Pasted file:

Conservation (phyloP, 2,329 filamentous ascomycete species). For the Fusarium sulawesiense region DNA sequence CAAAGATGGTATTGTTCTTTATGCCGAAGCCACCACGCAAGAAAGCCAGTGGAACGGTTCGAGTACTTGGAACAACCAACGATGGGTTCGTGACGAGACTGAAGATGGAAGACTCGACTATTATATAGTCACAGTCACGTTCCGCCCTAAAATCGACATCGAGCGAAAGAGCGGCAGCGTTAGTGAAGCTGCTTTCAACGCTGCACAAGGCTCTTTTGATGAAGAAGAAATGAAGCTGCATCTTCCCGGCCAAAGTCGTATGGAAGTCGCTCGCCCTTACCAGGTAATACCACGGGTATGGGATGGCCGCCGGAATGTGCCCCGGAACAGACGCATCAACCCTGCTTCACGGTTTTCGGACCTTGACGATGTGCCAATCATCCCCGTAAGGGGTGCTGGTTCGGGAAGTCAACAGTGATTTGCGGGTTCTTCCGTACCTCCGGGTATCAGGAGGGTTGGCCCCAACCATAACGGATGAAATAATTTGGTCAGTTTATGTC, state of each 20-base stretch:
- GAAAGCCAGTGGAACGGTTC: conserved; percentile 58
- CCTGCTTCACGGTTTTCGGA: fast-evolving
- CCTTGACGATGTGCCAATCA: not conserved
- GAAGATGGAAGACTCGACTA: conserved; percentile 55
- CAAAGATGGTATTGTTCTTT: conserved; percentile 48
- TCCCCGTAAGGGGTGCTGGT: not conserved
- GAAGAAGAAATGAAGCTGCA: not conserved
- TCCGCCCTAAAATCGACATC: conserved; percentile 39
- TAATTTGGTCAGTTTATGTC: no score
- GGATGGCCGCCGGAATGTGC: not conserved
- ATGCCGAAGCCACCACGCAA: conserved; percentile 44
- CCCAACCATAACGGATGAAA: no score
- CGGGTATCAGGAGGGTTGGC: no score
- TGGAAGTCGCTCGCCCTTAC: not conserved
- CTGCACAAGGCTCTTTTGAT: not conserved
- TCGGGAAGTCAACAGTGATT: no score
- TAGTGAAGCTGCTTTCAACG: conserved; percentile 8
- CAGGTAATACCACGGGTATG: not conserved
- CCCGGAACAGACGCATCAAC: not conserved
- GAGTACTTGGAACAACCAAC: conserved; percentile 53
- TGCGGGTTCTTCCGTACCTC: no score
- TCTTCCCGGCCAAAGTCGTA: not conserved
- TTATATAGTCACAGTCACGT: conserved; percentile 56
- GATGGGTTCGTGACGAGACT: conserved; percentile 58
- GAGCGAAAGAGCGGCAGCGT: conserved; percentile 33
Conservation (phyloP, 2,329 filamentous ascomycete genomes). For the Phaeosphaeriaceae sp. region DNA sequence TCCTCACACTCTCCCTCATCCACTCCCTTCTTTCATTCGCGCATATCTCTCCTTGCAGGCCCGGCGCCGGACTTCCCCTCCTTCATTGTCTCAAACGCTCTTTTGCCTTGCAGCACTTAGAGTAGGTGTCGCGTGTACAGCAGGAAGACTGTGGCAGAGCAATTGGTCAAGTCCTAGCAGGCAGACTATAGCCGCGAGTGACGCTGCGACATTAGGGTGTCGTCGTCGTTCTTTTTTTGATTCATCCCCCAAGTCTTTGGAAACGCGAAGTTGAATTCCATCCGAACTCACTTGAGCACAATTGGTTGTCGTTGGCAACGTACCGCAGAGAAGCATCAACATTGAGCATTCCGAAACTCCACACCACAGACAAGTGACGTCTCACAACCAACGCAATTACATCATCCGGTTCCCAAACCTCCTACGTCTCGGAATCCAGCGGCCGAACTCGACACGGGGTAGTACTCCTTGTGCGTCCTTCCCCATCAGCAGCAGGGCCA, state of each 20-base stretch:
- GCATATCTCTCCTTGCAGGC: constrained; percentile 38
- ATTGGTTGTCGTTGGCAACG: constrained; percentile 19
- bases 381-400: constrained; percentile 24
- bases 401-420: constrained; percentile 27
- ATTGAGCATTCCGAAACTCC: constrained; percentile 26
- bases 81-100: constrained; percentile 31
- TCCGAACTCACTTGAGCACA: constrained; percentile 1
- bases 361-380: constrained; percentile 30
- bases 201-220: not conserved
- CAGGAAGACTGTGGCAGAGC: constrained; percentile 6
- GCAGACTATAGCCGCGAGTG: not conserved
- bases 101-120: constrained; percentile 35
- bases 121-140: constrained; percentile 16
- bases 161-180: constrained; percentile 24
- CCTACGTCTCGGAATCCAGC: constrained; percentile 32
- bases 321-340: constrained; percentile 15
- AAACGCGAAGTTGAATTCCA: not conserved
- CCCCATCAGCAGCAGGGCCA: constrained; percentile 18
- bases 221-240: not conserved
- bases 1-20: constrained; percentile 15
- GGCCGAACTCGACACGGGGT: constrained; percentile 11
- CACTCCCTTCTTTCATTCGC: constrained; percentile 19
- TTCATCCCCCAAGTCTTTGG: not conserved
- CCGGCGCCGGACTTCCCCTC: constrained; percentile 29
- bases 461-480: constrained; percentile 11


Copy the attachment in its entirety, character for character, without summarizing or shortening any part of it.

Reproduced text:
Conservation (phyloP, 2,329 filamentous ascomycete species). For the Fusarium sulawesiense region DNA sequence CAAAGATGGTATTGTTCTTTATGCCGAAGCCACCACGCAAGAAAGCCAGTGGAACGGTTCGAGTACTTGGAACAACCAACGATGGGTTCGTGACGAGACTGAAGATGGAAGACTCGACTATTATATAGTCACAGTCACGTTCCGCCCTAAAATCGACATCGAGCGAAAGAGCGGCAGCGTTAGTGAAGCTGCTTTCAACGCTGCACAAGGCTCTTTTGATGAAGAAGAAATGAAGCTGCATCTTCCCGGCCAAAGTCGTATGGAAGTCGCTCGCCCTTACCAGGTAATACCACGGGTATGGGATGGCCGCCGGAATGTGCCCCGGAACAGACGCATCAACCCTGCTTCACGGTTTTCGGACCTTGACGATGTGCCAATCATCCCCGTAAGGGGTGCTGGTTCGGGAAGTCAACAGTGATTTGCGGGTTCTTCCGTACCTCCGGGTATCAGGAGGGTTGGCCCCAACCATAACGGATGAAATAATTTGGTCAGTTTATGTC, state of each 20-base stretch:
- GAAAGCCAGTGGAACGGTTC: conserved; percentile 58
- CCTGCTTCACGGTTTTCGGA: fast-evolving
- CCTTGACGATGTGCCAATCA: not conserved
- GAAGATGGAAGACTCGACTA: conserved; percentile 55
- CAAAGATGGTATTGTTCTTT: conserved; percentile 48
- TCCCCGTAAGGGGTGCTGGT: not conserved
- GAAGAAGAAATGAAGCTGCA: not conserved
- TCCGCCCTAAAATCGACATC: conserved; percentile 39
- TAATTTGGTCAGTTTATGTC: no score
- GGATGGCCGCCGGAATGTGC: not conserved
- ATGCCGAAGCCACCACGCAA: conserved; percentile 44
- CCCAACCATAACGGATGAAA: no score
- CGGGTATCAGGAGGGTTGGC: no score
- TGGAAGTCGCTCGCCCTTAC: not conserved
- CTGCACAAGGCTCTTTTGAT: not conserved
- TCGGGAAGTCAACAGTGATT: no score
- TAGTGAAGCTGCTTTCAACG: conserved; percentile 8
- CAGGTAATACCACGGGTATG: not conserved
- CCCGGAACAGACGCATCAAC: not conserved
- GAGTACTTGGAACAACCAAC: conserved; percentile 53
- TGCGGGTTCTTCCGTACCTC: no score
- TCTTCCCGGCCAAAGTCGTA: not conserved
- TTATATAGTCACAGTCACGT: conserved; percentile 56
- GATGGGTTCGTGACGAGACT: conserved; percentile 58
- GAGCGAAAGAGCGGCAGCGT: conserved; percentile 33
Conservation (phyloP, 2,329 filamentous ascomycete genomes). For the Phaeosphaeriaceae sp. region DNA sequence TCCTCACACTCTCCCTCATCCACTCCCTTCTTTCATTCGCGCATATCTCTCCTTGCAGGCCCGGCGCCGGACTTCCCCTCCTTCATTGTCTCAAACGCTCTTTTGCCTTGCAGCACTTAGAGTAGGTGTCGCGTGTACAGCAGGAAGACTGTGGCAGAGCAATTGGTCAAGTCCTAGCAGGCAGACTATAGCCGCGAGTGACGCTGCGACATTAGGGTGTCGTCGTCGTTCTTTTTTTGATTCATCCCCCAAGTCTTTGGAAACGCGAAGTTGAATTCCATCCGAACTCACTTGAGCACAATTGGTTGTCGTTGGCAACGTACCGCAGAGAAGCATCAACATTGAGCATTCCGAAACTCCACACCACAGACAAGTGACGTCTCACAACCAACGCAATTACATCATCCGGTTCCCAAACCTCCTACGTCTCGGAATCCAGCGGCCGAACTCGACACGGGGTAGTACTCCTTGTGCGTCCTTCCCCATCAGCAGCAGGGCCA, state of each 20-base stretch:
- GCATATCTCTCCTTGCAGGC: constrained; percentile 38
- ATTGGTTGTCGTTGGCAACG: constrained; percentile 19
- bases 381-400: constrained; percentile 24
- bases 401-420: constrained; percentile 27
- ATTGAGCATTCCGAAACTCC: constrained; percentile 26
- bases 81-100: constrained; percentile 31
- TCCGAACTCACTTGAGCACA: constrained; percentile 1
- bases 361-380: constrained; percentile 30
- bases 201-220: not conserved
- CAGGAAGACTGTGGCAGAGC: constrained; percentile 6
- GCAGACTATAGCCGCGAGTG: not conserved
- bases 101-120: constrained; percentile 35
- bases 121-140: constrained; percentile 16
- bases 161-180: constrained; percentile 24
- CCTACGTCTCGGAATCCAGC: constrained; percentile 32
- bases 321-340: constrained; percentile 15
- AAACGCGAAGTTGAATTCCA: not conserved
- CCCCATCAGCAGCAGGGCCA: constrained; percentile 18
- bases 221-240: not conserved
- bases 1-20: constrained; percentile 15
- GGCCGAACTCGACACGGGGT: constrained; percentile 11
- CACTCCCTTCTTTCATTCGC: constrained; percentile 19
- TTCATCCCCCAAGTCTTTGG: not conserved
- CCGGCGCCGGACTTCCCCTC: constrained; percentile 29
- bases 461-480: constrained; percentile 11